Wapisa is deep, deep purple in the glass. It casts off aromas of dark berries, smoke and cinnamon. It’s medium to full bodied with lots of dark, fruity tannins and a bit of spicy attitude. For me, Wapisa isn’t as round and rich as say, a California Cab like the Tom Gore we just tried, but then Patagonia is practically a hemisphere away from California. I’d have this Cab in a heartbeat with spicy wings or a peppercorn steak.

There you have it. Our three Cabs have delivered us to the end of this month’s issue. I guess that means it’s time to leave the cellar. So in parting I’d like to thank you for visiting the cellar this year and wish you all the best of the season with these words from The Velvet Fog.

‘And so I’m offering this simple phrase.
To kids from one to ninety-two.
Although it’s been said many times,

Many ways: Merry Christmas to you.’

Hope to see you back here in the new year. Until then, keep your glass of wine close and you’re friends even closer.


“Hot August nights and three refreshing companions.”

Issue #5   August, 2019

In August of 1972, the popular and prolific singer songwriter Neil Diamond performed 10 sold-out concerts at The Greek Theatre in Los Angeles. These performances were recorded and became a hugely-selling live double-album named Hot August Night.

With that sip of music history in mind and this being August, I thought it fitting to bring out three refreshing wines perfect for a hot August night.

Welcome back to the cellar. Pull up your chair to the weathered old oak table here in the tasting room and let’s get to know three new friends; this month’s red, white and as always, my monthly under the radar wine.


Meiomi Pinot Noir
California, USA
750 mL bottle   |   VINTAGES#:  130138

In life, it’s good to have a thick skin but in the life of grapes having a thin skin can be quite an attribute. As is the case with Pinot Noir; considered one of the most delicate and finicky but potentially rewarding grape varieties there is. Pinot Noir is thin-skinned and sensitive. But when grown right, and handled with care, it produces wines that are subtle, complex and full of juicy flavour.  And Pinot Noir produces wine that most reminds us of the earth (or in wine vernacular, the terroir) that it comes from.

The earth that beautifully produces this month’s red lies in the coastal region of California. Meiomi Pinot Noir is a fine example of a California Pinot. It’s has fuller body than what you would experience in a Pinot Noir from France, where it is known as Burgundy.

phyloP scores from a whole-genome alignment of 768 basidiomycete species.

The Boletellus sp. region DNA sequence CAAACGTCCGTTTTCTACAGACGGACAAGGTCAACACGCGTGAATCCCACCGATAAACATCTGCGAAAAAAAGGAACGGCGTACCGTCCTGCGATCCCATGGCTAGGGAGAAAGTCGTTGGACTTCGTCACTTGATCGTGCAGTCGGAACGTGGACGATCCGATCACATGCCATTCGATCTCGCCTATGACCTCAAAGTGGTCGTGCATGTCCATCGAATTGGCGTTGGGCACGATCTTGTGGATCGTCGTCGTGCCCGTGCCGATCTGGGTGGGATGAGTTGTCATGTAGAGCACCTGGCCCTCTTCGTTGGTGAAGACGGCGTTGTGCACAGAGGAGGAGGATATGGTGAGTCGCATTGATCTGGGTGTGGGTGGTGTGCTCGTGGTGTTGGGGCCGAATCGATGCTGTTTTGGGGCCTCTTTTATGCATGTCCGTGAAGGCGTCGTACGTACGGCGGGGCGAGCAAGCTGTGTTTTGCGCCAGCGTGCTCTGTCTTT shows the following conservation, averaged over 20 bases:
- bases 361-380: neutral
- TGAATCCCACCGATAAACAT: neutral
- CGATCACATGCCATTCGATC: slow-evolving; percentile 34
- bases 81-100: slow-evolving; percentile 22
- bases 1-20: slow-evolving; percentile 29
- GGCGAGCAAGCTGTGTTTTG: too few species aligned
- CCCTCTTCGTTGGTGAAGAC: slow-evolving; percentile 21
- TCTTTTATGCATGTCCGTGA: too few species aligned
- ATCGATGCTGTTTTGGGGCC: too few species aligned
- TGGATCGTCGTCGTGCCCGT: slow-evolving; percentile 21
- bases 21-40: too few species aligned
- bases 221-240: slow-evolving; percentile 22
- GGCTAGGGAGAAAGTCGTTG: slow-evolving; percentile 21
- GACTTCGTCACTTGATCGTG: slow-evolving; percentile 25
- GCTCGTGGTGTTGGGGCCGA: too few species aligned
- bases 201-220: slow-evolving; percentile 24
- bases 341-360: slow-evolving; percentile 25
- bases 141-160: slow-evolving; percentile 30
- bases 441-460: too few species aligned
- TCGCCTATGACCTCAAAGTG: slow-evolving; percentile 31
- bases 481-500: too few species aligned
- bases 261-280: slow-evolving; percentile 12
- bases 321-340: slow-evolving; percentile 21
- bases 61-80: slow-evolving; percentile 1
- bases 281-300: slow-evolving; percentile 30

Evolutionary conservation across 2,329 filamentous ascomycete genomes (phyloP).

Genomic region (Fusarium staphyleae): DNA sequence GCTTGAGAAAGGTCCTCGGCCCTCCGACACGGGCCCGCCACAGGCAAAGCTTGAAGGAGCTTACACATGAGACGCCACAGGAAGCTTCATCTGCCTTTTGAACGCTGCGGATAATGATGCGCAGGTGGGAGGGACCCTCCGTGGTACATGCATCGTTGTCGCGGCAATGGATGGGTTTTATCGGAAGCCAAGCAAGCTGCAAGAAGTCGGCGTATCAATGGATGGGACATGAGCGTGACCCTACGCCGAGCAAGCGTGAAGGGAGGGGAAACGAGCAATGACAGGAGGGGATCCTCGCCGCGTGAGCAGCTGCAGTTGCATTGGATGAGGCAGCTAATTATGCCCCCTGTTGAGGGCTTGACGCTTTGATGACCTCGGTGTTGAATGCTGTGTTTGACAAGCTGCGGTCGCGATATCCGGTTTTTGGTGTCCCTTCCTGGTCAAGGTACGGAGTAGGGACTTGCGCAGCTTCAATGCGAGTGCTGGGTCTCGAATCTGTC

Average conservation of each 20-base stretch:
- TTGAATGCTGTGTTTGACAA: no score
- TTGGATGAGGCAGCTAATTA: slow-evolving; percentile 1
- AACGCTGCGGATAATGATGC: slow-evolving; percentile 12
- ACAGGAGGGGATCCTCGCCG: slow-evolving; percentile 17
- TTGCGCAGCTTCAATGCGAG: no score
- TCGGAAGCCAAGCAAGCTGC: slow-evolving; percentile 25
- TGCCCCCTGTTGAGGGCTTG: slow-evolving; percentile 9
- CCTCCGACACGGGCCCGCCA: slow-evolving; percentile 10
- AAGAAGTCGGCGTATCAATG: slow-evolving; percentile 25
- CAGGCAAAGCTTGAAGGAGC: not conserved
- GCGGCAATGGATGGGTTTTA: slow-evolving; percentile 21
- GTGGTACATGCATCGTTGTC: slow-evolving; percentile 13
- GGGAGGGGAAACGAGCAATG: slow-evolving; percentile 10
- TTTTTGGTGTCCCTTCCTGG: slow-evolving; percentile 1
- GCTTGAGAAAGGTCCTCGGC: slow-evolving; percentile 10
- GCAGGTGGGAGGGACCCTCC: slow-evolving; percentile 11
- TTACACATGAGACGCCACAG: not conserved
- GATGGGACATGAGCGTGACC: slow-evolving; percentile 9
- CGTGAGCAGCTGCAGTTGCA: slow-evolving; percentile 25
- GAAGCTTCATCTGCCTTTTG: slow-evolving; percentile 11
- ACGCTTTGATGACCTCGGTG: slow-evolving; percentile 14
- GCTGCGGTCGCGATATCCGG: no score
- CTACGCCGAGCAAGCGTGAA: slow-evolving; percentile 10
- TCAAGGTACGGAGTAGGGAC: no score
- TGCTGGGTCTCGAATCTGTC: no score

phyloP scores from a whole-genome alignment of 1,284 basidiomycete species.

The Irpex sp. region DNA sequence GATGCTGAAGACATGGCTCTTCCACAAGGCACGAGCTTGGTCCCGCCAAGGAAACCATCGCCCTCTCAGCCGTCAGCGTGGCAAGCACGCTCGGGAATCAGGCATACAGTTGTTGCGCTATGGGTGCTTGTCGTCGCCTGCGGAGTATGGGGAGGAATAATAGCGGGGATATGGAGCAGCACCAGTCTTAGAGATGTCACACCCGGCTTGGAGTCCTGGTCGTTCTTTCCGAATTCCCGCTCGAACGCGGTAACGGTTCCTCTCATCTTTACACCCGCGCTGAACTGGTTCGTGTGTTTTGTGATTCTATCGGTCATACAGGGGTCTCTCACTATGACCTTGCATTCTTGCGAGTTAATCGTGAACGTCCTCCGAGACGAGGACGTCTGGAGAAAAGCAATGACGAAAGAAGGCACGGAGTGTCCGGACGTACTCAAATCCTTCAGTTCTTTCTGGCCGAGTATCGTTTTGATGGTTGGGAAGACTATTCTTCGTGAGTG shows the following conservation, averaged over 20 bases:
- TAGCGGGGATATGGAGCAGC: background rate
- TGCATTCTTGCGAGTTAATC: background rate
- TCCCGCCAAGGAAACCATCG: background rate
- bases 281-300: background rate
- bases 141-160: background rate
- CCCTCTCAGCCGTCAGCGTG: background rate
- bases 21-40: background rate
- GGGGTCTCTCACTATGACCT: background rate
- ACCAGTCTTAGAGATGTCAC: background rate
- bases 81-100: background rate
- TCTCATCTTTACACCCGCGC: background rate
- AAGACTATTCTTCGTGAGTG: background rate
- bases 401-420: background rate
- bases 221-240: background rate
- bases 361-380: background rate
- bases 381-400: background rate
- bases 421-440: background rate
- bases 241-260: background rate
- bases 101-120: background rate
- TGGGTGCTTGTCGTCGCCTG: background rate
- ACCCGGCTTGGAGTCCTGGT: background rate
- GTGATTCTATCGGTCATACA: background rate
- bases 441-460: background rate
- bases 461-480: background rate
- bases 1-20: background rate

This Meiomi is deep ruby while slightly transparent. It has aromas of earthiness, ash, fresh leather and berries. It tastes of black cherries with a touch of cloviness. This is an elegant wine that doesn’t need to ask for attention, it just seems to quietly attract it. Pinot Noir simply stands alone. If it was a Neil Diamond song, it would be Solitary Man.


Cono Sur Bicicleta Viognier
750 mL bottle | LCBO#:  64287

One of the joys of summer is taking out the bike and riding away a morning. But one of the joys of a summer evening is taking a bicycle out of the fridge. No, I haven’t hit my head on a beam in the cellar. I’m talking about this month’s white wine. Cono Sur Bicicleta Viognier. The bicycle on the label makes it easy to spot. And the taste of this crisp and dry refresher makes it easy to drink.

It’s crystal clear and shimmering soft yellow in the glass. It wafts aromas of woodiness, citrus and honey. And tastes of kiwi, honeysuckle and gooseberry.

And if it was a Neil Diamond song, it would definitely be Sweet Caroline.


Tawse Sketches of Niagara Rosé
Ontario, Canada
750 mL bottle | VINTAGES#:  172643

In the past months, under the radar we’ve travelled to some distant locations; Portugal, Italy, and Bulgaria to name a few. This month we’re going no further than our very own backyard; Niagara. Now before you say, ‘seriously? Niagara?’, remember this part of the newsletter is about getting out of our comfort zones. But actually, you may soon discover Tawes Sketches of Niagara Rosé is a summer wine you can get quite comfortable with.

To the eye, it’s soft pink with a slight tangerine tint. But the taste buds get the treat of a light, peachy flavour with subtle refreshing effervescence and a caramel undertone.

The Tawes winery is one of many across the other pond (Lake Ontario) producing very fine wines that deliver quality way above the negative perceptions many wine lovers still harbour about the region. And like this one, not all of them carry a high price tag.